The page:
Recently I saw Moneyball, the blockbuster movie based on Michael Lewis’s best seller, Moneyball: The Art of Winning an Unfair Game. The movie has been successful for some obvious reasons, one being that Brad Pitt is not too hard to look at for two hours. But I liked it for an imperceptible one. It illustrated the advice I’ve been giving clients for years: Hire for project management talent. You can buy experience by the pound.
Brad Pitt plays Billy Bean, a one-time phenomenon who flamed out in the big leagues, who went to work as the GM for the Oakland Athletics. As the movie opens, the franchise faces the loss their three best players. Because the team doesn’t enjoy the financial position of the perennial favorites like the Yankees and the Red Sox, Beane realizes he needs to radically change how he evaluates what players can bring to the squad. Then he meets Peter Brand, the first and best talent decision Beane made during his journey to success.
Brand was a twenty-five year old recent Yale economics graduate who specialized in sabermetrics, a scientific approach that uses objective, empirical baseball statistics that measure in-game activity.
Beane realizes Brand understands how to subvert the system of assessing players that’s been in place for nearly a century. However, as the duo begin to acquire less-than-first-round-choices, they face stiff resistance from both the A’s longtime scouts and the team’s manager, Art Howe. They experience a bumpy start, but ultimately, Beane and Brand prevail.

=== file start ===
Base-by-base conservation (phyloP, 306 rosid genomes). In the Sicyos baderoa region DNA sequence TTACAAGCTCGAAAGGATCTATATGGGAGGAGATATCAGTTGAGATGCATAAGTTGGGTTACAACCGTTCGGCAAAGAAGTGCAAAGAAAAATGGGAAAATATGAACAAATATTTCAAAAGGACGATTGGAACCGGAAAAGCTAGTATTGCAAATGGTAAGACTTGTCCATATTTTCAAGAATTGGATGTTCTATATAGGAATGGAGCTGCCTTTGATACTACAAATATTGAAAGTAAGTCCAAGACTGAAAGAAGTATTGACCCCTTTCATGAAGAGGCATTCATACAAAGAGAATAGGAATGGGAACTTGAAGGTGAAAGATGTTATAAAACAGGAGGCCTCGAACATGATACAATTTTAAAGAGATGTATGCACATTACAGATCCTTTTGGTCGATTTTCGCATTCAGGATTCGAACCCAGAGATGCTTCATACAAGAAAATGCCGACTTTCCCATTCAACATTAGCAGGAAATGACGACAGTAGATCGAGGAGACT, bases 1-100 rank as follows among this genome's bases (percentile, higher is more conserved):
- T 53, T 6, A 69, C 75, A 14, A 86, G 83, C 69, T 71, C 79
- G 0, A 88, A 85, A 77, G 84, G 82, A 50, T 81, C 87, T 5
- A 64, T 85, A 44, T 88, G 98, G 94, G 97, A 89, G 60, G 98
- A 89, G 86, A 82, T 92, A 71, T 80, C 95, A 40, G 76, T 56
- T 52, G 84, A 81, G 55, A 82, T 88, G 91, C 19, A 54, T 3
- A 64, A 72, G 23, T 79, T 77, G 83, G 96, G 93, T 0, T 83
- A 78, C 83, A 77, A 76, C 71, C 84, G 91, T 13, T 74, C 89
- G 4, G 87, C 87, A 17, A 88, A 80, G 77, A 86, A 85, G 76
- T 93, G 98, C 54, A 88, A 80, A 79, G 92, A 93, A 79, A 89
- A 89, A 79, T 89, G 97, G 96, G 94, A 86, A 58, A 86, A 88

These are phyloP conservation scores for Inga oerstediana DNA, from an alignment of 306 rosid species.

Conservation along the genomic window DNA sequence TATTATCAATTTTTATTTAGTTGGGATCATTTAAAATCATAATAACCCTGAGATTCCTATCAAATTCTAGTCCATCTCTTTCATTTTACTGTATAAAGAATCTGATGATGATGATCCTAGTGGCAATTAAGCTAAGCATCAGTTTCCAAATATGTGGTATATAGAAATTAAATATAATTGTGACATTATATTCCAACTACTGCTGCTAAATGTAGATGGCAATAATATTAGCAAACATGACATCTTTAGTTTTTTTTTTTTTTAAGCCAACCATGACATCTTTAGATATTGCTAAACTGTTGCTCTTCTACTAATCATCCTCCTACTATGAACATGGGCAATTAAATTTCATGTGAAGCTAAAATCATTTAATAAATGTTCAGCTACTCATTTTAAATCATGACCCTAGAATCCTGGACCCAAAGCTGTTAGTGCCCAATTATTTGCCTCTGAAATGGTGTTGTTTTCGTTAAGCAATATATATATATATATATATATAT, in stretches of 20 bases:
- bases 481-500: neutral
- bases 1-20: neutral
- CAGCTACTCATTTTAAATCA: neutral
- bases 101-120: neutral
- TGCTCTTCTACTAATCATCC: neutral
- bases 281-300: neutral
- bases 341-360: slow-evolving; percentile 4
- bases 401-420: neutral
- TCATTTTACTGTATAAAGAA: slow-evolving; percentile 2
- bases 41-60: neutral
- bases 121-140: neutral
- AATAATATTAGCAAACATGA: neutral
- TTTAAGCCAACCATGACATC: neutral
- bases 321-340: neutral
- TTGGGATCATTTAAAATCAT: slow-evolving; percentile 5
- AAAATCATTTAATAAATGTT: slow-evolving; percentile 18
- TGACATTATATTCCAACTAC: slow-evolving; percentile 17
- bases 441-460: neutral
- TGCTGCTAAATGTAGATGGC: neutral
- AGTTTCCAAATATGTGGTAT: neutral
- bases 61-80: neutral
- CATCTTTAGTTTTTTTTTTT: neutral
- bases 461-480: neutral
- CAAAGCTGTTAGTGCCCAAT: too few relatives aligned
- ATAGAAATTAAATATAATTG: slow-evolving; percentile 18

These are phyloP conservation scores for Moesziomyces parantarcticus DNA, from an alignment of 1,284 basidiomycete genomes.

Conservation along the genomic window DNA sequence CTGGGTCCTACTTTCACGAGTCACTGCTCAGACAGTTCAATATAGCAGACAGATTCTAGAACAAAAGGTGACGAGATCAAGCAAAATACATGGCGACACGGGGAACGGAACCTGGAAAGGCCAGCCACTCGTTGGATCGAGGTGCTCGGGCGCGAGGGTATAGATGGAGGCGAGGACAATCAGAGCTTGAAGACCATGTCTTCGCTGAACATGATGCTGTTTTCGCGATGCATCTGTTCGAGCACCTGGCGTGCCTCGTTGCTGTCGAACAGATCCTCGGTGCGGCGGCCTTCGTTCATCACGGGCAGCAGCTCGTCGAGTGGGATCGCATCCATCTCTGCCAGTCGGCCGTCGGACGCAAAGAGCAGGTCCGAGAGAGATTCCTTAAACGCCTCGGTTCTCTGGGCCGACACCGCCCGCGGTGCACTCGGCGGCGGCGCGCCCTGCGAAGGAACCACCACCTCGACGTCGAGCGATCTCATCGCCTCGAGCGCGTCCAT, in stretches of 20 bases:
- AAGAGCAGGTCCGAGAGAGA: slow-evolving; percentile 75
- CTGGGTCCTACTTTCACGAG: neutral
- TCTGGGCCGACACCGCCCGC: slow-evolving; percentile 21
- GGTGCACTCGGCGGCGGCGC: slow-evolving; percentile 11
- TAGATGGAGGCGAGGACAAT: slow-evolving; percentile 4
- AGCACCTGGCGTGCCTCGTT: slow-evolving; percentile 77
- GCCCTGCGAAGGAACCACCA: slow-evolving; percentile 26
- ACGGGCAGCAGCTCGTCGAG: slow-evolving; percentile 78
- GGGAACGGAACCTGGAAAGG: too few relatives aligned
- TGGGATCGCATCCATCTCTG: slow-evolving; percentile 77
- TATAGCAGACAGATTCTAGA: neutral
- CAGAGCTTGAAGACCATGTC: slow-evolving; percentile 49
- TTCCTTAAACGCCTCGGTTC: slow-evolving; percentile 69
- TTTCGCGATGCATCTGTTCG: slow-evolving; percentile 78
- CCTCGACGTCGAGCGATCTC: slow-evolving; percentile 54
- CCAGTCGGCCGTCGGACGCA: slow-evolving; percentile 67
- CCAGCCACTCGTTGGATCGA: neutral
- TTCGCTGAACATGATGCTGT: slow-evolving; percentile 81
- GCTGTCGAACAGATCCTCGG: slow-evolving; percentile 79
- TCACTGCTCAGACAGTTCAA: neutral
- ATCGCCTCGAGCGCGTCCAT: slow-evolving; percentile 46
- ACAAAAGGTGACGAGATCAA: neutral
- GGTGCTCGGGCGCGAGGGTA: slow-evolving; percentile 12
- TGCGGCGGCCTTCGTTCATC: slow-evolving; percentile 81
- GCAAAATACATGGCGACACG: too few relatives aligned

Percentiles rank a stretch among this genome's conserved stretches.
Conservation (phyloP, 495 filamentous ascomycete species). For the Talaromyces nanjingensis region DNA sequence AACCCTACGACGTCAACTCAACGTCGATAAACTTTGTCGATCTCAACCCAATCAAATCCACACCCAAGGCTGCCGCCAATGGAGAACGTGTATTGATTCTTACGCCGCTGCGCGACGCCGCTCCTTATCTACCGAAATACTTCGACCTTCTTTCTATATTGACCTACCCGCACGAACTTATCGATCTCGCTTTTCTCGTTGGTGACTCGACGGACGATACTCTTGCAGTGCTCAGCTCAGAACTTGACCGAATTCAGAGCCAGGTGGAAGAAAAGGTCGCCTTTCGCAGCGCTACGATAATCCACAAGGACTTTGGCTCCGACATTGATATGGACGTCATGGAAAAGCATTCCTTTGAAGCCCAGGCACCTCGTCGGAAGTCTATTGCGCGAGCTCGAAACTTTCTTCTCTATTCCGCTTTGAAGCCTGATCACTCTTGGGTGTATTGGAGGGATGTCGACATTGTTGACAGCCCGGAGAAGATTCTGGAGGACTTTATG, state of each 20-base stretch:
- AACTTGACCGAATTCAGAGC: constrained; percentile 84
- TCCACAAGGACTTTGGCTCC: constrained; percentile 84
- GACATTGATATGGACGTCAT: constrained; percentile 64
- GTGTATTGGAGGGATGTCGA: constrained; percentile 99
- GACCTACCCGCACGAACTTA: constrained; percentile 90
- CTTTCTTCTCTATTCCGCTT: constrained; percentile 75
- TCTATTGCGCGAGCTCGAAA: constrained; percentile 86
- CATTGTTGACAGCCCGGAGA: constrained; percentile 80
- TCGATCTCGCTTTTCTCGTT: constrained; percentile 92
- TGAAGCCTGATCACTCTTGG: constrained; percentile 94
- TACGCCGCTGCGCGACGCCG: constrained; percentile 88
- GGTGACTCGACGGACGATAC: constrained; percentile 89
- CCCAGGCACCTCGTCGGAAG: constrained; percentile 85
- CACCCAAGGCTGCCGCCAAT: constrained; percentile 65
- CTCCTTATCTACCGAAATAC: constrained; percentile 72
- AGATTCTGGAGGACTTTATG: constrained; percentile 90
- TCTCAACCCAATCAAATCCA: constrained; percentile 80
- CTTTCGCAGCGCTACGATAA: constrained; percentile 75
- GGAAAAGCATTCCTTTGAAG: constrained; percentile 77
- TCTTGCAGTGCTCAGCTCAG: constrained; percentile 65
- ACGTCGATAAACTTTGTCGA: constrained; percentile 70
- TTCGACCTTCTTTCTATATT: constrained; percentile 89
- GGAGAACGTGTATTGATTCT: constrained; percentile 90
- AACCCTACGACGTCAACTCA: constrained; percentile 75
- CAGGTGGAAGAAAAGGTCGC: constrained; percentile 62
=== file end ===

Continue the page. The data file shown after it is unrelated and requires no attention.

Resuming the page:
Let’s Look at the Lessons for Leaders
- Like business leaders today, Beane faced severe economic restraints—chains that did not hinder his competitors. In 2002, The Athletics paid approximately $41 million in salary while competitors like the New York Yankees spent over $125 million in payroll that same season. Because of the team’s smaller revenues, Oakland was forced to find players undervalued by the market. Clearly, the economic playing field wasn’t level, so Beane needed new ideas. If he had embraced the traditional approach of hiring for experience, Oakland could never have maintained a competitive edge.
- Beane did not possess the talent to analyze players, so he hired Brand for his expertise. And most importantly, he took the advice he received from Brand.
- The current economic situation will not allow you to do what you’ve always done and get the same payoff. You too need a new approach to hiring the talent that will allow you to outplay your competition. Often you won’t have the budget for the most experienced player, but if you objectively analyze the talent you can afford, you too can win.
Teams that value sabermetrics are often said to be playing “Moneyball.” Baseball traditionalists, in particular some scouts and media members, decry the sabermetric revolution and have disparaged Moneyball for emphasizing sabermetrics over more traditional methods of player evaluation. Nevertheless, the front offices of major league teams like the St. Louis Cardinals, who, incidentally just won the World Series, in case anyone was on another planet during October, the New York Mets, the Yankees, the Padres, the Red Sox, the Washington Nationals, the Arizona Diamondbacks, and others have hired full-time sabermetric analysts. The general managers of these teams understand what I tell all my clients: Instead of paying top dollar for talent, get top talent for the dollars you pay.
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